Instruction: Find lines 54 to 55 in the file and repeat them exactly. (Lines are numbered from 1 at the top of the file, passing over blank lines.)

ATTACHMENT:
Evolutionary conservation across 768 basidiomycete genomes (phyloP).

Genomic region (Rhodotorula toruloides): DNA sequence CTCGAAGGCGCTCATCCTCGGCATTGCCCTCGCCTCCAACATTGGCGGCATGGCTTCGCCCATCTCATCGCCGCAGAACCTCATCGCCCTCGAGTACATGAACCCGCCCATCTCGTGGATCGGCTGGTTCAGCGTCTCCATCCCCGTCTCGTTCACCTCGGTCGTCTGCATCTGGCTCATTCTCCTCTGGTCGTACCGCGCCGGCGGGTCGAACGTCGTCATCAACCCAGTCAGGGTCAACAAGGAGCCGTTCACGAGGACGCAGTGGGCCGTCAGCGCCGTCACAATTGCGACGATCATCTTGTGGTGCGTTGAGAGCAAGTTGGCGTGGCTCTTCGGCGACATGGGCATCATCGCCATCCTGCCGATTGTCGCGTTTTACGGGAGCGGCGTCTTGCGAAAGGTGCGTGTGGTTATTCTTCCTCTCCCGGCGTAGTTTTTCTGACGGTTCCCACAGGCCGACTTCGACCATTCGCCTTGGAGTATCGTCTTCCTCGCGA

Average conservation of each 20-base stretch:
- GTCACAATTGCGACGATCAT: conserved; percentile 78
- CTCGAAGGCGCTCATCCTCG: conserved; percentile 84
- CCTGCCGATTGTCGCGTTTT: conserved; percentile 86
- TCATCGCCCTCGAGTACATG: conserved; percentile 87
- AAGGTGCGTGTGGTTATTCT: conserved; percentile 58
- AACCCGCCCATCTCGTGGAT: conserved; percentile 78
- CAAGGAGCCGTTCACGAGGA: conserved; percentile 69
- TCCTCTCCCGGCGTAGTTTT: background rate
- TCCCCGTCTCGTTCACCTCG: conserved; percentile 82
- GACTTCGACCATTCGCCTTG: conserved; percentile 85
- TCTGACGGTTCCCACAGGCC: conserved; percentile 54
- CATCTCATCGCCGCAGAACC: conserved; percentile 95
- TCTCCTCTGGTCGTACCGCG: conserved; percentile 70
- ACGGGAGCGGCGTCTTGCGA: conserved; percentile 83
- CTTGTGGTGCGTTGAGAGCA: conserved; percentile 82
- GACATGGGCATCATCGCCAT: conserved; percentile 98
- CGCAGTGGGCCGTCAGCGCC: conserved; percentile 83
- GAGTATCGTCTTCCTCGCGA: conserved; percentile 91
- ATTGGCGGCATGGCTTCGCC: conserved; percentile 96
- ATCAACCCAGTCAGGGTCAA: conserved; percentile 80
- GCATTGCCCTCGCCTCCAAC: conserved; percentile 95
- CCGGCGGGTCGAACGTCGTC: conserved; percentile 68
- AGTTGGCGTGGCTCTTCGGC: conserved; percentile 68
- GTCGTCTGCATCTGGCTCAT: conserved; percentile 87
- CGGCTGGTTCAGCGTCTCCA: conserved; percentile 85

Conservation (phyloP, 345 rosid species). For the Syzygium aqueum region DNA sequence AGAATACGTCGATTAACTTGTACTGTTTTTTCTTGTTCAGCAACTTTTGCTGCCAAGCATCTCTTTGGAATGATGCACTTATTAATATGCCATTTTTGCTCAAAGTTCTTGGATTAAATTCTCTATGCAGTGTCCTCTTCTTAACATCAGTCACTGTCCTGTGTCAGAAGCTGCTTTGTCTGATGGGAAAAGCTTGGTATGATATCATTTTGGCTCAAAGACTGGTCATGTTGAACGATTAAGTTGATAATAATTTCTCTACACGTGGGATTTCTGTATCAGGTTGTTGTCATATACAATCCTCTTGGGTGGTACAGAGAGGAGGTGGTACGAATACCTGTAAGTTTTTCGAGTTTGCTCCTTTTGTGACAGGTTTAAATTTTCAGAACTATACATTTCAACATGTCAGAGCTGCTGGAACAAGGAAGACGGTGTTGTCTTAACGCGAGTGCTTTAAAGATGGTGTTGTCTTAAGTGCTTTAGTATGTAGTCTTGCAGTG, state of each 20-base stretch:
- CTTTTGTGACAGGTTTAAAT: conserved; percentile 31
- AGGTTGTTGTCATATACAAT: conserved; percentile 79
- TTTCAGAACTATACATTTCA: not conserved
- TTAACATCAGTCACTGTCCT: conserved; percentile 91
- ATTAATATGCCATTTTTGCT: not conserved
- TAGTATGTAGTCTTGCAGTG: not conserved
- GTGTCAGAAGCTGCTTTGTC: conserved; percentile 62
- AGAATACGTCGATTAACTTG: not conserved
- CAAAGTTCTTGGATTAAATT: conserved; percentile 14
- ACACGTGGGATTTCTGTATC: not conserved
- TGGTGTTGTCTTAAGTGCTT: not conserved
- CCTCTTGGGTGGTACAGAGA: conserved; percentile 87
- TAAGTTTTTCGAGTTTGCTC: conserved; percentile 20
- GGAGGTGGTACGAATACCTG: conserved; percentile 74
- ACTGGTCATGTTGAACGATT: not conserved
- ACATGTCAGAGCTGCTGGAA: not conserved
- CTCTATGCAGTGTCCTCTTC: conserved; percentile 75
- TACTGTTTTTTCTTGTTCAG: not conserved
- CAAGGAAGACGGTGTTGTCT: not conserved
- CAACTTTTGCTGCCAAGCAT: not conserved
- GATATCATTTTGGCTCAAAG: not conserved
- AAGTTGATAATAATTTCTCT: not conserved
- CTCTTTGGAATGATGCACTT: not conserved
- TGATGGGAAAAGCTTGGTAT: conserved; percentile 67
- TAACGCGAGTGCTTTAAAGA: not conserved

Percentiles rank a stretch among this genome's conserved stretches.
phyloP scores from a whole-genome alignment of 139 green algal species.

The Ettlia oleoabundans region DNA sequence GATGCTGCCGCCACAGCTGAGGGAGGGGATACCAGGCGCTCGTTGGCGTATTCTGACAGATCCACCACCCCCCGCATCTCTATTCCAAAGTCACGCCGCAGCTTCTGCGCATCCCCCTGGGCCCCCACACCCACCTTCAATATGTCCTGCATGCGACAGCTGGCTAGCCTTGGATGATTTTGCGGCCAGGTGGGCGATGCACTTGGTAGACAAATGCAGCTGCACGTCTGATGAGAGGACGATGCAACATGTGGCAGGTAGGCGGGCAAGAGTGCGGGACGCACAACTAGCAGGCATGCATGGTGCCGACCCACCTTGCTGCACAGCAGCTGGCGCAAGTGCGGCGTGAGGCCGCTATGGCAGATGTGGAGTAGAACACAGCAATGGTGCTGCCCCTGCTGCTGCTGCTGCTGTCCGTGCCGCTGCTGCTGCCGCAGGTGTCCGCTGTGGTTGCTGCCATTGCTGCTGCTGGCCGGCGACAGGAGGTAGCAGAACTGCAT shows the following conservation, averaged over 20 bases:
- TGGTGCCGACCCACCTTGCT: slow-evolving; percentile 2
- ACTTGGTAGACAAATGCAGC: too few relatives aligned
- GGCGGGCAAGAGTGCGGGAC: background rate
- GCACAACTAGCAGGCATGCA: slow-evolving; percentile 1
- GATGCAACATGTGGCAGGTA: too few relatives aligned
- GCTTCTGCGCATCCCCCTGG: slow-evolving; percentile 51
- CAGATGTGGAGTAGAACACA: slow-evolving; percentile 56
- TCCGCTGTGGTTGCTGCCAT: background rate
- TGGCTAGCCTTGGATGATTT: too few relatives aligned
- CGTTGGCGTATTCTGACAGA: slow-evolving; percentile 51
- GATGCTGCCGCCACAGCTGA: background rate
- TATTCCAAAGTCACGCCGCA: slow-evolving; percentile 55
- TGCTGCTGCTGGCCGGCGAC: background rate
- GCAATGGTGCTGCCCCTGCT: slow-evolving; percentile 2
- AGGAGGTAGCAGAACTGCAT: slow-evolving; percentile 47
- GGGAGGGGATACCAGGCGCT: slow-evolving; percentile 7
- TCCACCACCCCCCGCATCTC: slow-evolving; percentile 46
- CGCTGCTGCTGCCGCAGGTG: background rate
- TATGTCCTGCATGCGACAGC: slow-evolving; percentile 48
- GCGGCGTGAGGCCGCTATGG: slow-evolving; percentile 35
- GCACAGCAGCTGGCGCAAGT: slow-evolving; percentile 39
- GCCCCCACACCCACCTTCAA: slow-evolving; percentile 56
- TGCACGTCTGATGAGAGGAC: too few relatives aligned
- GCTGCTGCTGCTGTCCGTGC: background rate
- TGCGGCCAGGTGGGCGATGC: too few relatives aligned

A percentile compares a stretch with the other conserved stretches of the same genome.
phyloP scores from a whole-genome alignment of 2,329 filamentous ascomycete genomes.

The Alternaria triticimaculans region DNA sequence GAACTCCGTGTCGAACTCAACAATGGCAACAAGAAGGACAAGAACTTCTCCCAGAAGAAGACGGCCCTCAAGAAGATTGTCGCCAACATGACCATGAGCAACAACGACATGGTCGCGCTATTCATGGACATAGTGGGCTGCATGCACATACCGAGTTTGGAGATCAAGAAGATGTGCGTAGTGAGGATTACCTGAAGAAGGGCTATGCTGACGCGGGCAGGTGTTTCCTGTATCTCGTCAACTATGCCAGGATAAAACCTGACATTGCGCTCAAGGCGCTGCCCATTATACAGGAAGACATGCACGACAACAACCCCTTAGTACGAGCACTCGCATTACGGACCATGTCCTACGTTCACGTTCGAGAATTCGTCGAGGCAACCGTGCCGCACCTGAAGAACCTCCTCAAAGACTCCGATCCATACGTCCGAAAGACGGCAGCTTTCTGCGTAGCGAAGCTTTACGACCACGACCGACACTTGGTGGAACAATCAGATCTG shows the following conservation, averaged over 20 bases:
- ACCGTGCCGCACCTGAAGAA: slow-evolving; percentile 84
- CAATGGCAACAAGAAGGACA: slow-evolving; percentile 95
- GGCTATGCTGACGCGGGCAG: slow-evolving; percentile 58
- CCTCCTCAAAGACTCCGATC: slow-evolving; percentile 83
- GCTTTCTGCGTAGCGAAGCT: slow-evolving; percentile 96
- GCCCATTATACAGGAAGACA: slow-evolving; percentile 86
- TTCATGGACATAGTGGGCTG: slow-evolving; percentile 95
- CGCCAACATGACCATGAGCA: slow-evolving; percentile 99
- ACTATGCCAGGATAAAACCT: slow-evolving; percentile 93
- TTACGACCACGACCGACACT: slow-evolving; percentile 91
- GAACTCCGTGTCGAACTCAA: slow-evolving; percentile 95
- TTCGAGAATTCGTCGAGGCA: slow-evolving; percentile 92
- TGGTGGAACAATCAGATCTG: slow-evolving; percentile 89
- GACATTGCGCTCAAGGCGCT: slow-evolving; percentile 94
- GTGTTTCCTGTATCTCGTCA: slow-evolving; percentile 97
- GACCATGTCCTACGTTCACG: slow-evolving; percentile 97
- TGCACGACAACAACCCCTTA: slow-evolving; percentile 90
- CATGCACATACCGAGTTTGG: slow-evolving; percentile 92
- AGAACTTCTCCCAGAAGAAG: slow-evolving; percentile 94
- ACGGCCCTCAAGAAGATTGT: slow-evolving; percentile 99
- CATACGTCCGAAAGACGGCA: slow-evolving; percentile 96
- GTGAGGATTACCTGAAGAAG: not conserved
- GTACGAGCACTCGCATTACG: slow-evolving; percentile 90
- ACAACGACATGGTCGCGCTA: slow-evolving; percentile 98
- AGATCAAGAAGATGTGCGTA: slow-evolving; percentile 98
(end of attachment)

- TAACGCGAGTGCTTTAAAGA: not conserved

Percentiles rank a stretch among this genome's conserved stretches.